Windows XP Mode allows Windows 7 users to run Windows XP compatible applications in Windows 7. The main different between the Windows XP Mode and other software virtualization applications like Sun’s VirtualBox is that XP Mode seamlessly integrates into Windows 7. Microsoft is aiming at day to day users who need to run XP compatible software programs that do not work correctly in either Windows Vista or Windows 7 natively.
A typical virtual environment runs from its own virtual hard drive space. The Windows XP Mode on the other hand will share the hard drive and permissions with Windows 7 including
â€¢ Clipboard sharing, which enables you to cut, copy, and paste data between the host Windows 7 desktop and the virtual machine
â€¢ Printer sharing between the Windows 7 desktop and the virtual Windows environment
â€¢ Drive sharing, which provides easy access to all host data from within the virtual machine
â€¢ Folder integration between operating environments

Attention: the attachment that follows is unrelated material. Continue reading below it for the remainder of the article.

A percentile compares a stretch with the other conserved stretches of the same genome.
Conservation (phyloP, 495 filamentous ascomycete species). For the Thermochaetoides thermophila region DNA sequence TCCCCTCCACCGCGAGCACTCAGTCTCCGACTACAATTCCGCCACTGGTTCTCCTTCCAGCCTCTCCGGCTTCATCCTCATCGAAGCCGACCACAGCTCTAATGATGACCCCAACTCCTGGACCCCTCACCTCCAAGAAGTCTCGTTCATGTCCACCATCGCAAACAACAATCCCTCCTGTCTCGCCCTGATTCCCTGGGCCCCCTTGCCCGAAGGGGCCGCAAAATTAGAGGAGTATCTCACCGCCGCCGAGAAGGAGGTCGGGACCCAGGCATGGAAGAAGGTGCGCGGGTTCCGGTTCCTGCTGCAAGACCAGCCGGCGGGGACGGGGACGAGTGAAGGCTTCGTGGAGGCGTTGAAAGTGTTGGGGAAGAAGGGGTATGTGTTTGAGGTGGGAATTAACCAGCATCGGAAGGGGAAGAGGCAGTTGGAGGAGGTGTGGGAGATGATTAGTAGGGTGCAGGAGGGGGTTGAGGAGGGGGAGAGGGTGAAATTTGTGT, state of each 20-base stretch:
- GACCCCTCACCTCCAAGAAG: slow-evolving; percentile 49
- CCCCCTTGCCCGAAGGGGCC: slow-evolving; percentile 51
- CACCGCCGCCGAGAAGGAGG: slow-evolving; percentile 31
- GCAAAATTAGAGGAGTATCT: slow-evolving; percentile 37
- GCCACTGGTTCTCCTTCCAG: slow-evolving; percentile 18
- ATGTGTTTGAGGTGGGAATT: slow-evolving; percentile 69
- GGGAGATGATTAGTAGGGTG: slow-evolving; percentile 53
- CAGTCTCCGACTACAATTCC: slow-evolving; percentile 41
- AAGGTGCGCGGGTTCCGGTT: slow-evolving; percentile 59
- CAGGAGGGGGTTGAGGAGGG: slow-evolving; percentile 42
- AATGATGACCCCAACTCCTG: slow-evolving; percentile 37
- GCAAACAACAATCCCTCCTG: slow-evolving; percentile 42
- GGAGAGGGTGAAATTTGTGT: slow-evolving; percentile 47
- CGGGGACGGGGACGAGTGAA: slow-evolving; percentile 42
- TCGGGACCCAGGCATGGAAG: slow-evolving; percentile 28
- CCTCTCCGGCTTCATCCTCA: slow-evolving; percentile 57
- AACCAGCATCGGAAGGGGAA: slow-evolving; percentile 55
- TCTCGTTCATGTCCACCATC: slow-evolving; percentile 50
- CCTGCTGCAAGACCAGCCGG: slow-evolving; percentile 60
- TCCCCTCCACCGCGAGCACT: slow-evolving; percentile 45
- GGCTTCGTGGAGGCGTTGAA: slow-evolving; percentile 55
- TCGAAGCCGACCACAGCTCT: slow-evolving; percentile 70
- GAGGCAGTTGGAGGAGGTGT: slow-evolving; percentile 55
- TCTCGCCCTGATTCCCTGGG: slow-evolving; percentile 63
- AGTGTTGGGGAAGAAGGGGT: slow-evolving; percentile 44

Here is a quick overview on how to install Windows XP Mode in Windows 7.
The requirements to run Windows XP Mode according to Microsoft:
â€¢ 1 GHz 32bit or 64bit processor or better
â€¢ CPU w/ AMD-VTM or IntelÂ® VT features turned on
â€¢ 2 GB of memory recommended
â€¢ Additional 15GB of hard disk space per virtual Windows environment recommended
- You need to make sure that the processor is supporting hardware virtualization and that this feature is enabled in the computer’s Bios (read hardware virtualization check for more information).
- Visit Microsoft’s Virtual PC Download page and download both Windows Virtual PC Beta and Windows XP Mode Beta
- Install Windows Virtual PC Beta if it is not installed already
- Install Windows XP Mode Beta. This is not the default installation that XP users might remember. It basically consists of a Wizard guiding the user through a series of options and settings.
The set-up process for Virtual Windows XP will take several minutes. During this time you will be asked to accept the Windows XP License Agreement, as well as to create a new password and whether or not to receive Automatic Updates.
Once the process is complete, you will see your new Virtual Windows XP environment as a window on your Windows 7 desktop.
You can now install applications in that Windows by accessing them on a local hard drive or optical drive. They can then be accessed from the Windows XP start menu, desktop or hard drives.